Language Learning Applications

Read Complete Research Material


Language Learning Applications

Language Learning Applications


Language teaching as a profession, though it has its own domain-specific principles, beliefs, values, and philosophies, is not an isolated activity but is part of an educational system. As such, language-teaching programs can be said to be governed by organizational principles as are any number of other businesses and operations. This is particularly true in the case of English language teaching (ELT), which in recent decades has grown to be an enormous and important global endeavor. Whether this spread is in all respects a worthwhile event (Brisk, 2006, pp. 56), it is nonetheless the case that the spread of English as an international language is widely believed to provide economic, educational, and sociocultural benefits (Doughty, 2003)

Language Learning and teaching theories

Brief History of Language Teaching

A core framework in the ELT profession over the last several decades is that put forth by Richards and Rogers (1986), in which they set the elements of approach, design, and procedure as a way describe and evaluate the various language teaching methods that have appeared and in some cases disappeared over time. They state, "A method is theoretically related to an approach, is organizationally determined by a design, and practically realized in procedure". It is, beyond the scope of this paper, to analyze in detaillanguage teaching methods according to this model; it is sufficient here to consider that all accepted methods emerge from and built upon theoretical principles, situated in an instructional system, and implemented in classroom pedagogy.

In the Western world, the teaching of Greek and Latin was based on learning grammar rules and memorizing vocabulary. Because this approach was useful in enabling one to translate from a second language into the native language, it came to be called Grammar Translation. In this method, the foreign language taught in the mother tongue, with an emphasis on learning isolated vocabulary words and complex grammatical analysis through context-free drills and text analysis. This method is still prevalent today in many EFL environments because "it requires few specialized skills on the part of teachers [and] tests of grammar rules and translations are easy to construct and can be objectively scored" (Ellis, 2003, 1). Unfortunately, Grammar Translation does little to help a student learn how, to genuinely communicate, in the foreign language.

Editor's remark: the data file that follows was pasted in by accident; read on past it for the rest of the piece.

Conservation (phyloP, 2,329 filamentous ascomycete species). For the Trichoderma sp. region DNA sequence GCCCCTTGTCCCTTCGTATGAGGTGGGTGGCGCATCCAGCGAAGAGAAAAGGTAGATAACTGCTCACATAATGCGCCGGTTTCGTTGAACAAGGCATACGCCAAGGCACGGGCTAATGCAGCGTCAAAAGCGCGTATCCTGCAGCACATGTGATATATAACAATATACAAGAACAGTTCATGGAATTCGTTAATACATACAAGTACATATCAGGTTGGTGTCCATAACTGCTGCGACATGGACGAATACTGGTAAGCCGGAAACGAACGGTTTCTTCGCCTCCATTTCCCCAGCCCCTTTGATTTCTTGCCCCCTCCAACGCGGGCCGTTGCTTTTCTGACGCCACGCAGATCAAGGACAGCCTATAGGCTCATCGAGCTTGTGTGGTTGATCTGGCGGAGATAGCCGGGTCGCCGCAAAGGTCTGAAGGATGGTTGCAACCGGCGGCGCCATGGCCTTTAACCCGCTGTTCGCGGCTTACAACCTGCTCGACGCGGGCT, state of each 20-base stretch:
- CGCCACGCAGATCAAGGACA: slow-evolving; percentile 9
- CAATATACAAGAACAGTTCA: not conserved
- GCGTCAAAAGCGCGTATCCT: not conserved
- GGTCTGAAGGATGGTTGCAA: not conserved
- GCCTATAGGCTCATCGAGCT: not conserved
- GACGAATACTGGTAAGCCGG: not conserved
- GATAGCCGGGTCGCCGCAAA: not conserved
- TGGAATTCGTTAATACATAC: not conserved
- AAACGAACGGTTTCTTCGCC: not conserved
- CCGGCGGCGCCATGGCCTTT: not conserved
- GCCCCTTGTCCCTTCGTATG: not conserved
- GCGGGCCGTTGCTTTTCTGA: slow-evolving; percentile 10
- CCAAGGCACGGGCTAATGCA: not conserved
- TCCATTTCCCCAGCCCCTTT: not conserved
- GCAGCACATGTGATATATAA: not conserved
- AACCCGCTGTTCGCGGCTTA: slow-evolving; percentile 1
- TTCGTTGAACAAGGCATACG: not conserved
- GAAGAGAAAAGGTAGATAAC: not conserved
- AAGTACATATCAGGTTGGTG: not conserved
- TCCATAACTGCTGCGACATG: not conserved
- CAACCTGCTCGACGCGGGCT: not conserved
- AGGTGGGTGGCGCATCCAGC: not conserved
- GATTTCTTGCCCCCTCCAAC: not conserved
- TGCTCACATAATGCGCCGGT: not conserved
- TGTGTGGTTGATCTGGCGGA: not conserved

The Direct Method is in use for over 100 years. It is based on the belief that second languages can be learned in much the same was as first languages are learned no use of the native language in the classroom; emphasis on useful, everyday vocabulary and grammar patterns; inductive teaching of grammar through modeling and practice; and attention given to both speech and listening comprehension. In part due to the difficulty of implementing the Direct Method in the classroom, it fell out of favor in the 1920s. However, key elements of the Direct Method resurfaced in the structural linguistics-based Audiolingual method (ALM) of the 1940s. This method was popular for many years, and adaptations of it can still be found in ...
Related Ads